When it comes to high school athletes, it is a struggle to decide whether or not to promote the brand socially.  In my opinion, it greatly depends on if social media is being used in the right way.  I think athletes, teams, and athletic programs can use social media to positively promote individual athletes, entire teams, and  sport organizations.  On the other hand, sometimes individual athletes can use social media a way that draws negative attention to themselves.  What you put out there is your brand and how you want to be perceived” (Patsko, 2015).

“Social media has become an integral part of the college recruiting process, providing coaches with easy, almost unlimited access to potential recruits” (Patsko, 2015).  Although coaches cannot physically reach out to athletes until junior year of high school, they are checking the social media platforms of potential athletes long before then.  “The access can provide an unfiltered view of an athlete’s character, maturity and demeanor. It isn’t always positive” (Patsko, 2015).  Student-athletes can use social media to form a brand name for themselves, but sometimes that is not necessarily what happens.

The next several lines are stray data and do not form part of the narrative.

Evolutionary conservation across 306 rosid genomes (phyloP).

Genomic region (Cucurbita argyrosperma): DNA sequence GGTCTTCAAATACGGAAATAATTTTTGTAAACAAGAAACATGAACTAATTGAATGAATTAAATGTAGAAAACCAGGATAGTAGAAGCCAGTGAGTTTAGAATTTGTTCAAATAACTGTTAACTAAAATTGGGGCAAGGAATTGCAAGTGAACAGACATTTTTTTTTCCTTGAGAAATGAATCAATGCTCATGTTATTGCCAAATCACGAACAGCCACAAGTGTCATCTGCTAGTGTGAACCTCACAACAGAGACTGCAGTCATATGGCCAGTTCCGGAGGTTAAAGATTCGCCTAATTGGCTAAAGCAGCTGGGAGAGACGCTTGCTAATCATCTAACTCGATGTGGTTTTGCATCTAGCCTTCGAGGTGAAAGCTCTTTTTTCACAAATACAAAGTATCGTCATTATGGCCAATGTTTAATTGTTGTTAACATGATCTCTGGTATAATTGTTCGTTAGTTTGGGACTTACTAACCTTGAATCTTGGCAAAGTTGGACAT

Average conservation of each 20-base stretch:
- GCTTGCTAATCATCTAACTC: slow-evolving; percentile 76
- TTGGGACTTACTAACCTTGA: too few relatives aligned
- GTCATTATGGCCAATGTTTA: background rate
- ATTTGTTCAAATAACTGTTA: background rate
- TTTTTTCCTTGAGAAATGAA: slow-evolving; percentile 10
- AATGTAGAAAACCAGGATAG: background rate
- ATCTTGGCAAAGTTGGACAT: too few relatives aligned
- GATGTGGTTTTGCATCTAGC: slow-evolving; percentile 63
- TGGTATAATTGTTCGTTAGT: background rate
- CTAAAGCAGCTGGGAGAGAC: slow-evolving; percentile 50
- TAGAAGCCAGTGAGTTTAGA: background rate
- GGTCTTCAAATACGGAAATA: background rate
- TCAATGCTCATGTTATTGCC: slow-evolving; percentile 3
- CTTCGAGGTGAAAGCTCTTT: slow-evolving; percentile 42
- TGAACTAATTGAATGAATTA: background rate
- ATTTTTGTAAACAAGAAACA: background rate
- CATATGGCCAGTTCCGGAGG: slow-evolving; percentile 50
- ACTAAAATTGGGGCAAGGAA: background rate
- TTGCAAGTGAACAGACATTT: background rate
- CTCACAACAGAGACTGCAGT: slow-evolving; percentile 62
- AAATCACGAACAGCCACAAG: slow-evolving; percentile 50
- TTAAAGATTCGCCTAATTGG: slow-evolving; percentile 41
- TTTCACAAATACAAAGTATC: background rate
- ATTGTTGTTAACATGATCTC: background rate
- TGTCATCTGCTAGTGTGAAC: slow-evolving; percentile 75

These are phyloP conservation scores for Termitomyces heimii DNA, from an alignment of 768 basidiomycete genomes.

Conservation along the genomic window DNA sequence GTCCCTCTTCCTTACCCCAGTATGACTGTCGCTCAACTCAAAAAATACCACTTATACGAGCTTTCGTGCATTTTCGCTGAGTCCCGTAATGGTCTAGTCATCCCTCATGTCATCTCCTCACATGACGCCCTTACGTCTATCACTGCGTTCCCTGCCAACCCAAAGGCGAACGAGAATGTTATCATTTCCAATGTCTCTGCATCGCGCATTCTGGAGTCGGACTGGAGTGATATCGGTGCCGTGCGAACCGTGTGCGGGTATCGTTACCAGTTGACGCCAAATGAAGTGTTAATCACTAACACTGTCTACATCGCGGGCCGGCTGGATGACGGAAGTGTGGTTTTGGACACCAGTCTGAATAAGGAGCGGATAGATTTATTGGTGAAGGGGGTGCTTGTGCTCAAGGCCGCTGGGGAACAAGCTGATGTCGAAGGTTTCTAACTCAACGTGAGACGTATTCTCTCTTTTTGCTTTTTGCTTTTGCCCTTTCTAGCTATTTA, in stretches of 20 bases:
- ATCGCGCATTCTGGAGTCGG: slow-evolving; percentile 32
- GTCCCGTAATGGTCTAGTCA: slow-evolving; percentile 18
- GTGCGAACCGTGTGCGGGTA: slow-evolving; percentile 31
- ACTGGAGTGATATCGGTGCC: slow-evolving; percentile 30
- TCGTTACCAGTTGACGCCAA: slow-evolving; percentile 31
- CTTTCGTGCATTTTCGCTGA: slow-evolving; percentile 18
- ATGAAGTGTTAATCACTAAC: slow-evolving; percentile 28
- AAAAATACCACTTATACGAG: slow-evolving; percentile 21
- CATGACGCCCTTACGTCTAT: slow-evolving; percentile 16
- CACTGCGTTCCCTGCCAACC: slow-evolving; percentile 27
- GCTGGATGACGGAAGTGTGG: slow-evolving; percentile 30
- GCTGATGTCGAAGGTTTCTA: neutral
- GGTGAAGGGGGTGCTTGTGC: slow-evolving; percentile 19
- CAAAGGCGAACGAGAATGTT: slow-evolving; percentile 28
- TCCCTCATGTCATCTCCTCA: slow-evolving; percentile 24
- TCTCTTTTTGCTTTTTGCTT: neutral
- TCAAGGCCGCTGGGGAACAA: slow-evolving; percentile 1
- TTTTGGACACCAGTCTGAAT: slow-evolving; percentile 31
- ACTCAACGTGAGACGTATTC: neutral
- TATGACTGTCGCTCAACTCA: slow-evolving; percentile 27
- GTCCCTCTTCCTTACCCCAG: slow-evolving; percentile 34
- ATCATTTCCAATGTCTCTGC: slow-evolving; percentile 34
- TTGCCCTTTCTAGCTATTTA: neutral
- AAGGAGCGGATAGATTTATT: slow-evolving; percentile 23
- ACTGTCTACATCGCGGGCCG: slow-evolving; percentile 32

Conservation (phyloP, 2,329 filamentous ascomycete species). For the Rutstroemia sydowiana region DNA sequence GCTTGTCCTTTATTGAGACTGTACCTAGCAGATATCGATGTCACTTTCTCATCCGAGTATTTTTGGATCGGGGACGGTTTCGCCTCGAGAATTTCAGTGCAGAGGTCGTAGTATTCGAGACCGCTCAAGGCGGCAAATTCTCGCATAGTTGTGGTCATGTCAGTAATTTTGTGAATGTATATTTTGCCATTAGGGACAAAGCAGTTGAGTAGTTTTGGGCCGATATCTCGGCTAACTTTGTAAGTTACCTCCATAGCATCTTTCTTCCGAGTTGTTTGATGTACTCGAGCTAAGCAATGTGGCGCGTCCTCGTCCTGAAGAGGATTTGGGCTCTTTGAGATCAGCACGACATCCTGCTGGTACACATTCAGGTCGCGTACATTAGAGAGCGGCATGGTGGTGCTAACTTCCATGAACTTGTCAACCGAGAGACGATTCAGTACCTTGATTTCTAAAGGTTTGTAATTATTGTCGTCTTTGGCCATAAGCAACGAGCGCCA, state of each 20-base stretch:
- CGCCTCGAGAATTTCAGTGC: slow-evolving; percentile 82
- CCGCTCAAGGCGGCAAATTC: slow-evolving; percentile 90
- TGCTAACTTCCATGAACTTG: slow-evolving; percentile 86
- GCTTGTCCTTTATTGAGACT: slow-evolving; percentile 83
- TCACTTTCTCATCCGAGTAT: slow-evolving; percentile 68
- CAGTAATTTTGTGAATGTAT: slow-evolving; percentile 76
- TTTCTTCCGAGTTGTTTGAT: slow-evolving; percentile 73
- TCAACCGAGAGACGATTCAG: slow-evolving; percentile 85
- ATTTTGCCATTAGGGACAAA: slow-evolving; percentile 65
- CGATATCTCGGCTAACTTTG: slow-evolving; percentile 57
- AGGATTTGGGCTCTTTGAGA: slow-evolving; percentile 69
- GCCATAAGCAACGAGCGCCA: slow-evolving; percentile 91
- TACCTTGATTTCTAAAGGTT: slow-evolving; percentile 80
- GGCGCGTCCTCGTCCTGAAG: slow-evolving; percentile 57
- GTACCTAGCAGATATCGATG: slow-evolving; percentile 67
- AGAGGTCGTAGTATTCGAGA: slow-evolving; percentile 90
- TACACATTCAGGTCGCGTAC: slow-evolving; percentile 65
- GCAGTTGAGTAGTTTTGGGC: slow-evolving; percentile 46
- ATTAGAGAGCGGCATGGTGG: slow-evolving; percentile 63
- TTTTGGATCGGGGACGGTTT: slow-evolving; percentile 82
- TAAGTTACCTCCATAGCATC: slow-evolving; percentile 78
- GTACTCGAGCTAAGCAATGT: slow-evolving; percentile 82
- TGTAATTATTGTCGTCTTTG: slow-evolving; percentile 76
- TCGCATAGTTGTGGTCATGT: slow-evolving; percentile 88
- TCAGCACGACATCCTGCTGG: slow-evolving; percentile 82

Although sometimes not news worthy, there are positives to student-athletes using social media.  “If used effectively, social media can be an asset to help a student-athlete’s individual brand, their community, their team and the school they represent” (Gaio, 2013).  Student-athletes can draw positive attention to themselves and get recruiters to notice them in a positive light.  “Social media or social networking provides a platform where players can connect with fans and share not only their exploits on the field but their personal lives as well” (Winters, 2015).  When student-athletes use platforms to share their experiences, recruiters will be more likely to notice them and see how well they will display themselves at the college level.  Some high schools are now implementing guidelines in the school handbook or offering students the chance to sit in on social media seminars.  “Social media seminars for student-athletes are becoming commonplace in high schools and colleges across the country” (Gaio, 2013).